Patently Obvious: Why Seeking Injunctions on Standard-Essential Patents Subject to a FRAND Commitment Can Violate Section 2 of the Sherman Act

Greg Sivinski, Oct 15, 2013

Technical standards are a necessary exception to a competitive marketplace based upon feature differentiation, but they pose risks because of the market power they confer on holders of standard-essential patents (“SEPs,” which generally speaking are technically essential and must be licensed in order to implement the standard). This is particularly true when the standard is widely adopted and there are no reasonable alternatives to its use. In such circumstances, a SEP owner can use the threat of an injunction to extract supracompetitive royalties or exclude competition entirely. This “lock-in” and related market power is what distinguishes SEPs from typical “differentiating patents” that are not incorporated into a formal standard-and is what makes Section 2 of the Sherman Act a powerful and appropriate tool to regulate SEP abuse.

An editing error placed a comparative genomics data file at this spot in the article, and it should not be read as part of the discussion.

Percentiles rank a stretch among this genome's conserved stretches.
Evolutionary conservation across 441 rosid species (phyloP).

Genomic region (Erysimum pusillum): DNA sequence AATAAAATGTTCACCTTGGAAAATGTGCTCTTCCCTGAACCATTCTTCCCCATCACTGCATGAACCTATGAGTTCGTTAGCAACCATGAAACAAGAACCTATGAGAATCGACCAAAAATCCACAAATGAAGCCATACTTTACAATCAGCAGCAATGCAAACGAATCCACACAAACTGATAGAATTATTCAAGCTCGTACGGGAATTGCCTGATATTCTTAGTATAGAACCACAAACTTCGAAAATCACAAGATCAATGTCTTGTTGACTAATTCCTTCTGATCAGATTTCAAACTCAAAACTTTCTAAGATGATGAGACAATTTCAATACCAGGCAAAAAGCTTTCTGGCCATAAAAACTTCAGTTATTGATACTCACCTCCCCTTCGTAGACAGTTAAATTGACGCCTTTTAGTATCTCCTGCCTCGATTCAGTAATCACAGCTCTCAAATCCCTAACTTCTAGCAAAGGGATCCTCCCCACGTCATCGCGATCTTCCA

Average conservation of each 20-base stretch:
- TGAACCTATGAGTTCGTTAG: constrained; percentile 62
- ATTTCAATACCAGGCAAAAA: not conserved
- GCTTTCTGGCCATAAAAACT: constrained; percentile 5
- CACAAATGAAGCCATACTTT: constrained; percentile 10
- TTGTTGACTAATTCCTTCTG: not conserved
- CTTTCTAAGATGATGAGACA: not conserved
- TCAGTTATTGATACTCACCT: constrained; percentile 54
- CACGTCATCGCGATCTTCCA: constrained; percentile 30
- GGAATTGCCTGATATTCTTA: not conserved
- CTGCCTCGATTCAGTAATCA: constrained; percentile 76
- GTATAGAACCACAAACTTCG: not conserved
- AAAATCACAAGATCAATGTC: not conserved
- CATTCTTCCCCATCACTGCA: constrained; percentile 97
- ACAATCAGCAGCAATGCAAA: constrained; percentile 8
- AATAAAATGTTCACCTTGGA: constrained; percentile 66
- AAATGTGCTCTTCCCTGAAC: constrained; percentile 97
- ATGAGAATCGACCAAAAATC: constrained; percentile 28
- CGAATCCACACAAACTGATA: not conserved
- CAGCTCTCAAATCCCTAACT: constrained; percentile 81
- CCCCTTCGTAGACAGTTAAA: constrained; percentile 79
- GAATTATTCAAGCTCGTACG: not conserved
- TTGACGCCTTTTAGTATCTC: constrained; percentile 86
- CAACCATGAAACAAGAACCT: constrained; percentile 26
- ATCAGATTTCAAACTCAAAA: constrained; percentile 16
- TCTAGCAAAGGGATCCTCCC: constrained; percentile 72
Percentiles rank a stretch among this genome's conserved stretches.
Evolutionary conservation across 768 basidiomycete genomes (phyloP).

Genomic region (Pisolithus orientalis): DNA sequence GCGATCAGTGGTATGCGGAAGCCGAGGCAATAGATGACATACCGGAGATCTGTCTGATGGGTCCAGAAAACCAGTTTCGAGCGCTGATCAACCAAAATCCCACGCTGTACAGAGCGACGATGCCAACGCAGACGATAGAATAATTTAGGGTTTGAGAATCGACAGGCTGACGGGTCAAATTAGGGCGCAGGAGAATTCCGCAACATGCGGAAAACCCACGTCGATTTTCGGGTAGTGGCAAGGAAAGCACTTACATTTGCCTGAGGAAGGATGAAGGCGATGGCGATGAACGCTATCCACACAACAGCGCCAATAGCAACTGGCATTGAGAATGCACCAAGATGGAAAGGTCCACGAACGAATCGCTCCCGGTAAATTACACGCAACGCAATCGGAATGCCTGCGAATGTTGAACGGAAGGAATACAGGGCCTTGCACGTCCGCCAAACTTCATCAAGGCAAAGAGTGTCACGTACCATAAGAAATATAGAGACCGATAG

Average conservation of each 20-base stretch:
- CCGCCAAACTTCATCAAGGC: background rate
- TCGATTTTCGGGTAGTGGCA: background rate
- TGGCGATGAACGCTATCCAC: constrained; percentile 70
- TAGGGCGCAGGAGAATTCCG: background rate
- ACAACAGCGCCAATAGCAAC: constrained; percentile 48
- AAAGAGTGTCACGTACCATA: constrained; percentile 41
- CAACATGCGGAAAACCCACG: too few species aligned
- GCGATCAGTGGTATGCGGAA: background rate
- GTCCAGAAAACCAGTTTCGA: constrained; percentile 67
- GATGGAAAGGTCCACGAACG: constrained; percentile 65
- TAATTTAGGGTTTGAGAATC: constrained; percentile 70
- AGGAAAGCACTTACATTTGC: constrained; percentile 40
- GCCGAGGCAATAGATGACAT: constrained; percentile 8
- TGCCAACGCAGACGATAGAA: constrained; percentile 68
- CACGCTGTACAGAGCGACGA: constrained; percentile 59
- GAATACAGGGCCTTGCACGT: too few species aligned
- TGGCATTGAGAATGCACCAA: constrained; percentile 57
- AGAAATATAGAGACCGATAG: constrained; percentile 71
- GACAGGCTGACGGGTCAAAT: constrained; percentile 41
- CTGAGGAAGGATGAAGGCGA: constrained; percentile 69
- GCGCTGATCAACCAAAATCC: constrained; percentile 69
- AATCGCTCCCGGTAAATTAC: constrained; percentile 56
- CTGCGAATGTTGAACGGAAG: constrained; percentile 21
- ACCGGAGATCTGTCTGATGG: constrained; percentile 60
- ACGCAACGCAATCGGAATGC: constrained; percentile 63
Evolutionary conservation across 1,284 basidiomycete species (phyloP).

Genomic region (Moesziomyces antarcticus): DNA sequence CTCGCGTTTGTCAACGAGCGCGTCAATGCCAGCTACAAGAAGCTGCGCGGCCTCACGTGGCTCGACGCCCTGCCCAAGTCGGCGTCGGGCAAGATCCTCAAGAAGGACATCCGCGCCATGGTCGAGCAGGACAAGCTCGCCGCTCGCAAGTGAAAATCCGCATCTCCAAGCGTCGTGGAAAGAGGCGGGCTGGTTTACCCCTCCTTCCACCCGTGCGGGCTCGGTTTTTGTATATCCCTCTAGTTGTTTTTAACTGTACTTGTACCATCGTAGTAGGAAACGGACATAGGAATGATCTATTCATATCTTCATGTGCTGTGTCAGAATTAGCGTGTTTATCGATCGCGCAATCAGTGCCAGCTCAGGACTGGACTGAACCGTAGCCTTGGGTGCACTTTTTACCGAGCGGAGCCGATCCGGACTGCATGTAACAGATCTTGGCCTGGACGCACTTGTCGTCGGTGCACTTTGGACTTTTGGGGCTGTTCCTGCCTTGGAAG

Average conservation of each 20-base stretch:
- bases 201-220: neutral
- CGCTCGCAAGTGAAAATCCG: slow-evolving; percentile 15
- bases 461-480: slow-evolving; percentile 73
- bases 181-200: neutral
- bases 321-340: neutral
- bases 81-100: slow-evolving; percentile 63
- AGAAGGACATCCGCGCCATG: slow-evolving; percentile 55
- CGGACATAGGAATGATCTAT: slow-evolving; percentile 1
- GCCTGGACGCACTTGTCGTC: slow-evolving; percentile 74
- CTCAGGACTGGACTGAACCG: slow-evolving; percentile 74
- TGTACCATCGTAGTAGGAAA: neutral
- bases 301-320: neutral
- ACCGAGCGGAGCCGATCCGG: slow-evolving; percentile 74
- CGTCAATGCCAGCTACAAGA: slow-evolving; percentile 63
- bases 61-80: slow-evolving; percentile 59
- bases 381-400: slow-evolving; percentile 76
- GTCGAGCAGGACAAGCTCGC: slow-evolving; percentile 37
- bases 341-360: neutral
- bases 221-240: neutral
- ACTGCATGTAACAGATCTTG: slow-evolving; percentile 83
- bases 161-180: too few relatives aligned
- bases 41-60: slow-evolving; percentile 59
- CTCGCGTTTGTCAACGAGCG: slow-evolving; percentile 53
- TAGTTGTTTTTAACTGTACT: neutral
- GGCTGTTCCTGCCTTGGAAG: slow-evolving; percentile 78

The basic aim of the patent system is to create strong incentives to innovate and compete through feature differentiation, leading to consumer choice and competitive markets. As part of the patent grant, owners of differentiating patents may license their patents for a royalty, or enforce their rights to exclude infringers through an injunction or an action for damages. These rights, on their own, do not confer market power on the owner of a differentiating patent. Free riders (would-be infringers) can choose to work around differentiating patents or license the patented technology if it is available. And when disputes a…


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